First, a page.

These medium-sized objects are a long-sought “missing link” in the evolution of the cosmos.
Researchers used two X-ray observatories, along with the Hubble telescope, to identify the object.
“Intermediate-mass black holes are very elusive objects, and so it is critical to carefully consider and rule out alternative explanations for each candidate, said Dr Dacheng Lin, from the University of New Hampshire in Durham, US, who led the study. Link
When you think about hydrogen and flight, the image that comes to mind for most is the Hindenburg airship in flames. But in a lab deep in the basement of Imperial College in London, a young team has built what it believes is the future of air travel.
H2Go Power is seeking a patent to store the explosive gas cheaply and safely.
Until now, storing hydrogen required ultra-strong and large tanks which could withstand pressures of up to 10,000 pound-force per square inch (psi). That is hundreds of times greater than what you would find in a car tyre. But, while studying for her PhD in Cambridge, Dr Enass Abo-Hamed came up with a revolutionary structure which could store hydrogen as a stable solid without compression. Link
Let us try to change that today, for I come not to bury communism but to praise it – or rather, one aspect of it that gets next to no recognition. On its own terms, “really existing socialism” was a miserable failure: brutally repressive to its own peoples and ultimately unable to compete with capitalist economies. Yet it achieved something else that its own politburos and planners never intended – an achievement that represents one of our era’s greatest paradoxes. Communism didn’t topple capitalism, but kept it honest – and so saved it from itself.
The very presence of a powerful rival ideology frightened capitalists into sharing their returns with workers and the rest of the society, in higher wages, more welfare spending and greater public investment. By sending tanks into Prague in 1968, Leonid Brezhnev may have crushed the dream of “socialism with a human face”; but he and other Soviet general secretaries forced capitalism to become less inhumane. Conversely, the collapse of communism between 1989 and 1991 has left capitalism unchallenged and untempered – and increasingly unviable. The challenge of our time, whether in the UK’s general election or next year’s US presidential contest, is to build a political movement that can restrain a system spinning madly out of control. Link
Late last year Spotify presented me with my Top 100 most listened to tracks of 2018 and, as ever when I’m presented with some unknown version of myself, I couldn’t wait to analyse it. Like a dog returning to its vomit, nothing fascinates me more than my own alien excretions. I could spend the rest of my life contorting my brain to view tagged pictures of myself, attempting to understand how others see me. But there it was, above the other great heroes of my year, Leonard Cohen and Ariana Grande. In the number one spot was White Noise. Not just White Noise – “White Noise For Babies”. I had listened to nothing all year as much as I had listened to flat soundscapes designed to soothe infants.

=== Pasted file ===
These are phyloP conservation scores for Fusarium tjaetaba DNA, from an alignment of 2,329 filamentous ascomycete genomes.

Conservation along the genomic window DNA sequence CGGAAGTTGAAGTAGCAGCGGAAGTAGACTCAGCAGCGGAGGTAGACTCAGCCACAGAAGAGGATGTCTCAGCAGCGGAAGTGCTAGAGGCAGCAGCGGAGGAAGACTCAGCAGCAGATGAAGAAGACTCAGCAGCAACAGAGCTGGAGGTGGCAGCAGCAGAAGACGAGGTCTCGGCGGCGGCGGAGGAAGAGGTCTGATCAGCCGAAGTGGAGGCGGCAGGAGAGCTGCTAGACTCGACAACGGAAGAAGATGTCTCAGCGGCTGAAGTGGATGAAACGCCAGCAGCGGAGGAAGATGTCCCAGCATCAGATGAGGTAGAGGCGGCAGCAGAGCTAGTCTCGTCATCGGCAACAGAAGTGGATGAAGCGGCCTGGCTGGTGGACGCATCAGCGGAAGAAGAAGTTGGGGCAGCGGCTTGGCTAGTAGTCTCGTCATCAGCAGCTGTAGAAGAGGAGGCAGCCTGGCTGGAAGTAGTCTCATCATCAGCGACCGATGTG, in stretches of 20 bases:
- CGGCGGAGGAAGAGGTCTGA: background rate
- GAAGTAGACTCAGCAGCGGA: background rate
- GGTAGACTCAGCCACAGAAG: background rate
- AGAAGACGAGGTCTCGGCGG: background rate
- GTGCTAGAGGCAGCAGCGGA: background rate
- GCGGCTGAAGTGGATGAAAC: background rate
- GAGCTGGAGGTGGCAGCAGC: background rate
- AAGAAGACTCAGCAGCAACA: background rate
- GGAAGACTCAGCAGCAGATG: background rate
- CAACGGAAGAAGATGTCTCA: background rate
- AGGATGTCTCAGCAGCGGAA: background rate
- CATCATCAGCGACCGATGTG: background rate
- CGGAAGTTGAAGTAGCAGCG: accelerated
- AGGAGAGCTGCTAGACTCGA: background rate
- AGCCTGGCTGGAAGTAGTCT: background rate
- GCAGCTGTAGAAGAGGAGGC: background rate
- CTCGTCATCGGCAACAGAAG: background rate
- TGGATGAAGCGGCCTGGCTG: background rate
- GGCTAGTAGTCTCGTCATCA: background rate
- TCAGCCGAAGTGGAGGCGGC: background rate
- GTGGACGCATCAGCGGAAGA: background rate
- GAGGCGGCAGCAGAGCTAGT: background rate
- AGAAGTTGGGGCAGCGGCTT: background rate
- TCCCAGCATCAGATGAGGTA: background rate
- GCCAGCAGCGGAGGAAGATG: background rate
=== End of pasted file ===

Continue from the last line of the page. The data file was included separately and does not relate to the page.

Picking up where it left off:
I first came to white noise shortly after I moved to London from Dublin. I left Ireland in a hurry, with no good plans in place, no real reason to have come, and so lived for two years in a constant stressful flux. I worked temp jobs, I sub-let my bedroom, I relied on the generosity of my best friend to top up my Oyster card when I had nothing left. I felt flayed. London left nothing to the imagination. Link
When his children were at preschool in Hackensack, New Jersey, building restorer and historian Tim Adriance taught them a simple nursery rhyme. Although it has a Dutch name – Trip a Trop a Tronjes (“The Father’s Knee is a Throne”) – the song can be sung in English too, making it easy for them to learn. Soon, Adriance remembers, their whole class, mostly Filipino and African American boys and girls, were enthusiastically chanting along.
None of this seems unusual unless you know the song’s history. Remarkably, Trip a Trop a Tronjes was first sung on American shores in the 1600s, before the United States even existed, when Dutch settlers established New Amsterdam – now New York – and built farms in the surrounding countryside. Centuries later, the song has survived through Tim Adriance and Dutch-Americans like him, passed on to immigrant children who reached New Jersey in a different age.
This is part of a far larger, mostly unexplored story. New Amsterdam was renamed centuries ago, and the hills and copses once known as New Netherland – the short-lived, 17th-Century Dutch colony in North America – now lope gently through a stretch of the US states of New York, New Jersey, Delaware and Connecticut. But like Trip a Trop a Tronjesin Hackensack, the old Dutch influence still echoes across contemporary American life. This is doubly true in the region the Dutch once called home: the architecture, language and culture of New Netherland influences New York today, even if most modern-day inhabitants have little idea of the history beneath their feet. Link
We all know people who have suffered by trusting too much: scammed customers, jilted lovers, shunned friends. Indeed, most of us have been burned by misplaced trust. These personal and vicarious experiences lead us to believe that people are too trusting, often verging on gullibility.
In fact, we don’t trust enough.
Take data about trust in the United States (the same would be true in most wealthy democratic countries at least). Interpersonal trust, a measure of whether people think others are in general trustworthy, is at its lowest in nearly 50 years. Yet it is unlikely that people are any less trustworthy than before: the massive drop in crime over the past decades suggests the opposite. Trust in the media is also at bottom levels, even though mainstream media outlets have an impressive (if not unblemished) record of accuracy. Link